Here’s Why Bank Of America, Ally Mortgage Holders May Not See Promised COVID-19 Relief
The mortgage market is complicated—even for someone who covers it on a regular basis. Nothing’s made that more apparent than the last week.
That was when Bank of America announced its COVID-19 relief options. For its mortgage holders, that meant a three-month deferral plan—basically skipping three months of payments—and adding those onto the back-end of the loan.
Ally Bank announced something similar, only with up to 120 days of deferred payments.
These are both great options for borrowers facing financial hardship due to the coronavirus outbreak. The only problem? Not all Bank of America and Ally customers may be eligible for them (and I heard from plenty of customers who were told exactly that).
To understand why, it’s important to know how the mortgage market works.
Here’s a shortened version of the story: Lenders issue loans to homebuyers. Once those loans close, they’re often sold—to Fannie Mae and Freddie Mac, namely—to keep the lender liquid. Sometimes, the original lender continues to service the loan, still managing all customer communications, payments, and more, causing even more confusion for the customer.
Therein lies the issue. Because Ally, Bank of America, or the original lender doesn’t own those loans anymore, their specific COVID-19 relief options don’t apply to the borrower either. Instead, mortgage holders can only leverage whatever relief plans their loan’s owner has offered.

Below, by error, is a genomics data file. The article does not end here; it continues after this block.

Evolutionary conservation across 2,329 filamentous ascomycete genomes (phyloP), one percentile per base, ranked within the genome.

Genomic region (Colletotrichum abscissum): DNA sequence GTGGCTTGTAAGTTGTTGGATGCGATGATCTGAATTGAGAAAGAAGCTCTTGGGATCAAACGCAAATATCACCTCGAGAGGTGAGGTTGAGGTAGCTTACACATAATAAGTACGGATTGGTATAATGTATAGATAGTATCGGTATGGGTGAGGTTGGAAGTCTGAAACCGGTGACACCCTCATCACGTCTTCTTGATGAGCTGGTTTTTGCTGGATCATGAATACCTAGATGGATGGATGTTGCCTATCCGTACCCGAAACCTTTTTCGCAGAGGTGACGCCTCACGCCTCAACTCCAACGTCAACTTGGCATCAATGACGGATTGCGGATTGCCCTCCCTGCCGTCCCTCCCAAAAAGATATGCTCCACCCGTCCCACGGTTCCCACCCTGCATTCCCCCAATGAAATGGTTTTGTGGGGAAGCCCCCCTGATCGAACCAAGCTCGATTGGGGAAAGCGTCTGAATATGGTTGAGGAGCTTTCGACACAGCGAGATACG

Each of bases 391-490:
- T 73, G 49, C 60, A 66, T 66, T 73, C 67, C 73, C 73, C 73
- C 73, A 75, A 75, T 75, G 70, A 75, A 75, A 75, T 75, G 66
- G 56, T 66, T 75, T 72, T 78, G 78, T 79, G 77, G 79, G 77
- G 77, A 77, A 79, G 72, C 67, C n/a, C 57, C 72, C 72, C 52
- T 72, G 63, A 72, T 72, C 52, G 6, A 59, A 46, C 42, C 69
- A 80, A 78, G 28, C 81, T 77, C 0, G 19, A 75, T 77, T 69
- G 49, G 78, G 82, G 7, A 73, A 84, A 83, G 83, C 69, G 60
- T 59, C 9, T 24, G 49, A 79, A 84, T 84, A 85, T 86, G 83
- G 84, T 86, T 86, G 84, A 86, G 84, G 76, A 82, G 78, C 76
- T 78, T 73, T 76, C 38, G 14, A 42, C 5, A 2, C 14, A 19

This goes for Fannie Mae and Freddie Mac-owned loans, as well as loans insured by the Federal Housing Administration (FHA). As of now, the GSEs—Fannie and Freddie—are offering forbearance up to 12 months or a 60-day deferral. With forbearance, a homeowner can lower or suspend their payments but will owe the overdue amount in full once the forbearance period ends. With the deferred payments, borrowers would owe the skipped payments at the loan’s maturity or pay-off date or when the property is sold—whichever comes first.
On FHA loans, only forbearance is an option (and only in certain cases). Additionally, the Department of Housing and Urban Development will not foreclose on homeowners for the next 60 days.
If you’re not sure who owns your loan, you can use the Freddie Mac and Fannie Mae lookup tools to see if one of the GSEs lays claim to it. You can also look back to your closing paperwork to see if you have an FHA-insured loan. (If you were charged an upfront mortgage insurance premium, you have one).
In the end though, it might take contacting your servicer (after many hours in the phone queue) to find out who really owns your loan—and what mortgage relief options you’re eligible for during the coronavirus outbreak.